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Wednesday, April 21, 2021

Gluten-free brew embraces ‘paddock to pint’ philosophy

Local brewer Tim Sides has embraced the ‘paddock to pint’ philosophy when brewing his local gluten-free beers.

Sourcing the grains themselves – including sorghum, millet and buckwheat – Tim and his wife Camille own Wild Polly Brewing Co, and produce Canberra’s only gluten-free beers.

“Coming from [a] farming background it’s really important to me to know where my grain comes from,” says Tim of his philosophy. “So I’ve got those relationships with the growers.”

After a caravanning trip around the country three years ago, Tim and Camille returned to their farm just outside of Canberra in Gundaroo with plans for a cellar-door-style beer offering, and, because their kids are coeliac, a gluten-free brewery was born.

Wild Polly Brewing Co's Tim Sides
Local brewer Tim Sides of Wild Polly Brewing Co has adopted a ‘paddock to pint’ philosophy. Photo: Libby Kimber

“It’s so hard to find gluten-free food or anything when you’re out and about,” Tim says, “so we thought how can we make our beer gluten-free?”

Gluten-free beer is a bit of rarity with only a handful of Australian breweries taking it on. Tim says it’s Wild Polly’s point of difference among the more than 500 small breweries in Australia, and while the process is “very hard work”, it’s almost like returning beer to its ancient roots.

“The original beers would’ve been made with [grains like] we’re using, but that would’ve been lost thousands of years ago,” Tim says.

“So we’re really recreating the way beer was originally made, and transforming it into the modern variant of it.”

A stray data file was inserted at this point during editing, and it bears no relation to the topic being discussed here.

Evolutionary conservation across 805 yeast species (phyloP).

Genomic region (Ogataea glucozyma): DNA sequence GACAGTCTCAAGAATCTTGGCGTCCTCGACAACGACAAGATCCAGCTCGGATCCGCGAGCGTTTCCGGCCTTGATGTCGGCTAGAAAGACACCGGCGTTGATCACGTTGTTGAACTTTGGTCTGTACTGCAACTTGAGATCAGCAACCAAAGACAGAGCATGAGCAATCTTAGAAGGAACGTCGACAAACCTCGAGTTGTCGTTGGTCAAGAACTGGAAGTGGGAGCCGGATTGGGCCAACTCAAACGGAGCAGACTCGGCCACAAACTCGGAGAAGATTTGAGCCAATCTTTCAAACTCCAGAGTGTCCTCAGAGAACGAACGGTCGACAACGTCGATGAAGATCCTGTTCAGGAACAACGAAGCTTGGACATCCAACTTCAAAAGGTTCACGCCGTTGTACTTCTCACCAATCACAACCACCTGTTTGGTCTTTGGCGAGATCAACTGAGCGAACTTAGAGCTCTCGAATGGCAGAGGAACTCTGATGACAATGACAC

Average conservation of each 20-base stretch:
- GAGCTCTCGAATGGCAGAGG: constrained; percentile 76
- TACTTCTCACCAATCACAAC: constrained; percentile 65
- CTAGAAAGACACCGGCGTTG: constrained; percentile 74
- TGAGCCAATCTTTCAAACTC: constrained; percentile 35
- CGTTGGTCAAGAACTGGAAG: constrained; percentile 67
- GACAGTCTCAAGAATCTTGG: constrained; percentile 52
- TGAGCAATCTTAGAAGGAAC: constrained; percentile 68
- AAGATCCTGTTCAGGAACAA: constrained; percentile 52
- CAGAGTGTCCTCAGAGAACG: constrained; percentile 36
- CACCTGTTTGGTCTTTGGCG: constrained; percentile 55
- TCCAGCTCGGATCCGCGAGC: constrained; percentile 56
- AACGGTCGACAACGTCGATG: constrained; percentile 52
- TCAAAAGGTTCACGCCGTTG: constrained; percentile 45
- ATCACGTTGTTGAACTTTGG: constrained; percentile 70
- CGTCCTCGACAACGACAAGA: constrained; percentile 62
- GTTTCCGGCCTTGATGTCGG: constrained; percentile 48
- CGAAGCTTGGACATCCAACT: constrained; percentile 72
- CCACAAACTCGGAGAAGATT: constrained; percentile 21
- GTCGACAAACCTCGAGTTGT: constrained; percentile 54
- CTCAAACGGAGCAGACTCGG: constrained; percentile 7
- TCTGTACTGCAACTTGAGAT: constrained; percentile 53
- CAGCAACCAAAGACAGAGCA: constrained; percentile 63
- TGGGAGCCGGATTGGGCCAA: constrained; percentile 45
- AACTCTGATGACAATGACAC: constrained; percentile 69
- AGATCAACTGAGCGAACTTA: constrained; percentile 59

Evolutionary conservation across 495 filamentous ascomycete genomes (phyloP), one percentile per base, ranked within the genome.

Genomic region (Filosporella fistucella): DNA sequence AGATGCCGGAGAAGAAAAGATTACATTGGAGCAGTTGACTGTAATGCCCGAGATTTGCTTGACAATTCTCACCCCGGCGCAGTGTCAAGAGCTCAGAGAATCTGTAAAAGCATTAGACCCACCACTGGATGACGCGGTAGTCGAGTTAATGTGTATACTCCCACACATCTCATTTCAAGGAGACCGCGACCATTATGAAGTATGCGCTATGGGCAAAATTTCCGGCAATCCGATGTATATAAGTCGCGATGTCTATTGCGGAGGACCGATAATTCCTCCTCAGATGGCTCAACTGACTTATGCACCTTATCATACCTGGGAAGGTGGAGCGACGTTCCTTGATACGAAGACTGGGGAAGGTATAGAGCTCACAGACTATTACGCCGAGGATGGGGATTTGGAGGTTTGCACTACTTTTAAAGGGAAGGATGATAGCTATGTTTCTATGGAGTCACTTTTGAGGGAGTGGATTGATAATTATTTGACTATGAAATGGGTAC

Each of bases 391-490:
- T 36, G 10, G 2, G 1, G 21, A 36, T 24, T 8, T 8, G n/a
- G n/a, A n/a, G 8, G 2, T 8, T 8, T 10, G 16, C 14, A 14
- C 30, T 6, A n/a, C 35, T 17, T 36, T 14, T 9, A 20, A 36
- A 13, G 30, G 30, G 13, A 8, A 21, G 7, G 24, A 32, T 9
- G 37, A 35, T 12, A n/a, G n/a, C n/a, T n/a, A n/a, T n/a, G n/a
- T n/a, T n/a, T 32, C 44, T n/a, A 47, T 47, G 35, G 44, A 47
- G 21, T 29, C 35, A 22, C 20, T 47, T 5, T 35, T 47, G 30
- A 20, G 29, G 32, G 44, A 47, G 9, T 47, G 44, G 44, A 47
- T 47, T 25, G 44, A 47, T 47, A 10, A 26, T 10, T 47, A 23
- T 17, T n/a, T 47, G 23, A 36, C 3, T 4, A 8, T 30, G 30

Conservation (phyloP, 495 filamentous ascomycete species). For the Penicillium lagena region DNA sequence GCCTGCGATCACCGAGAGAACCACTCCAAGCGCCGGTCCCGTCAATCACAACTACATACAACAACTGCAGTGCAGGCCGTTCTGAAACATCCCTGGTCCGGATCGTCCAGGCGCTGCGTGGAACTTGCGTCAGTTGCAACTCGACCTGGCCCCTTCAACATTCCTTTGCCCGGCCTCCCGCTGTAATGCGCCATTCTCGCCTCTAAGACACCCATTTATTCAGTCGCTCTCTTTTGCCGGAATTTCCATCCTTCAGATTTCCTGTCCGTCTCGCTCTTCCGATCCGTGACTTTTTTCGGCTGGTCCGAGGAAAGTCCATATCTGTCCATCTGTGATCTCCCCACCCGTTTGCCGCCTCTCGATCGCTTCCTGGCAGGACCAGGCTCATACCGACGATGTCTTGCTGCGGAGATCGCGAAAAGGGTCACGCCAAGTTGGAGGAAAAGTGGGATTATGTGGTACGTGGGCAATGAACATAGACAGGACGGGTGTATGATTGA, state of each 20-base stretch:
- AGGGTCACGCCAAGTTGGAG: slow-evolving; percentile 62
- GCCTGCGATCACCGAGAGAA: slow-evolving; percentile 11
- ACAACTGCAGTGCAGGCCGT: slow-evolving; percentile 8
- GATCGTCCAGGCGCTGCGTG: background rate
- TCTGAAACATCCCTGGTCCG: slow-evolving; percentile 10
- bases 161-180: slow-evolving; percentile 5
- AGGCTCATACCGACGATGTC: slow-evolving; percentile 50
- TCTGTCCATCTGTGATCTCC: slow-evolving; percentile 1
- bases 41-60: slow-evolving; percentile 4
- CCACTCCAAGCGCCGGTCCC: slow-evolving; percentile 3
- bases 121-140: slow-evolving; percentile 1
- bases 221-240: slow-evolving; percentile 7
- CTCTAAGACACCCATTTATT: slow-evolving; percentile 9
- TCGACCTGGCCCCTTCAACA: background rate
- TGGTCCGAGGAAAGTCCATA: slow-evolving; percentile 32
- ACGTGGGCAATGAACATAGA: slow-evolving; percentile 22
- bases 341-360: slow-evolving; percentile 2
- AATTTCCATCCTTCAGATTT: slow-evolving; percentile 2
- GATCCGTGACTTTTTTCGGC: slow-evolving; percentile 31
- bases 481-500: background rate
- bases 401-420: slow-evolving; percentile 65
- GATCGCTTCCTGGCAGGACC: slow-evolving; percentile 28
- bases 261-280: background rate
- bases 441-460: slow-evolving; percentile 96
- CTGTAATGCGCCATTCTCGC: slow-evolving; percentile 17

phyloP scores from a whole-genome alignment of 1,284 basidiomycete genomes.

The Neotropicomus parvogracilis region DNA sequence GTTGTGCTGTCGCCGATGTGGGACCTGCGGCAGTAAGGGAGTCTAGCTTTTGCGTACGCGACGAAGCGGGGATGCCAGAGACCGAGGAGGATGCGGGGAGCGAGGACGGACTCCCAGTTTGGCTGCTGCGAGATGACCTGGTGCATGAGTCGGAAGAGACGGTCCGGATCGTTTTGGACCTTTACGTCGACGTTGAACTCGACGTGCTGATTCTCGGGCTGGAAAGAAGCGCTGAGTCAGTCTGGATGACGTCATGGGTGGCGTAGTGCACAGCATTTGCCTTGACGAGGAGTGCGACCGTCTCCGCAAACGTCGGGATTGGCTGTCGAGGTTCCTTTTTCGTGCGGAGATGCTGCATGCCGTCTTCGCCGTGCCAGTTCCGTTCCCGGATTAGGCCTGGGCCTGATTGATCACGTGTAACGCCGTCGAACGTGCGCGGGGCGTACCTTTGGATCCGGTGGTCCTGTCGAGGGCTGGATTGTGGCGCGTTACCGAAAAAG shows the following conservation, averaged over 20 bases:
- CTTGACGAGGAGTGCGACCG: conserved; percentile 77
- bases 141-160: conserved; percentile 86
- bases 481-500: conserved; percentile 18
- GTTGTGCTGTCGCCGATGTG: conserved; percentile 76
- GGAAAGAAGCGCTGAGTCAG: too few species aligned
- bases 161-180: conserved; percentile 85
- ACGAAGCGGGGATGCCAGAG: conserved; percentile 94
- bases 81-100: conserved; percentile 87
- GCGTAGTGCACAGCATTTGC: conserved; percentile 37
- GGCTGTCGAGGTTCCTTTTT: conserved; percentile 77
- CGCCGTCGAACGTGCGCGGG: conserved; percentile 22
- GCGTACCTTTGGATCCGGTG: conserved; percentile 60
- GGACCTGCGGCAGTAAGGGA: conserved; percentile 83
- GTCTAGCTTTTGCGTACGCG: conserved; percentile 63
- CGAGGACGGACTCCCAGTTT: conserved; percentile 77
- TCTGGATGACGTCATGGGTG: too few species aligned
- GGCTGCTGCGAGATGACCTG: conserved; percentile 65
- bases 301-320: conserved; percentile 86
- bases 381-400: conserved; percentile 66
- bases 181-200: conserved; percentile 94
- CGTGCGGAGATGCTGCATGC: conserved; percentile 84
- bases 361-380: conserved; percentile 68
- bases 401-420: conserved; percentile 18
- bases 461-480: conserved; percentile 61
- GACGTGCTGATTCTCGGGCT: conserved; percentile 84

Currently, Wild Polly’s two beers – a pale ale and an India pale ale (IPA) – are brewed out of Zierholz’s brewery in Fyshwick, with future plans for Wild Polly to be brewed out in Gundaroo with home-grown hops and a cellar-door-style taproom. 

“We went around and visited breweries; they were all like in these industrial areas,” Tim says. “So that’s what we wanted to get back to, bringing the brewery back to the farm, because all the ingredients grow on farms – all the grain and all the hops and everything.”

He says there is a growing push to support local, and with the support of locals and independent bottle shops, Wild Polly has been well received by the Canberra and Yass Valley Shire communities, and has even picked up a few awards.

“Everyone wants to buy local wine and everyone wants to eat local fresh produce – why not the same with beer?

“I think that’s a really important thing for people to be able to pick up on and consumers today want local, they want fresh, I think, and we’re able to provide that.”

For more information or to find a stockist, visit the Wild Polly website.

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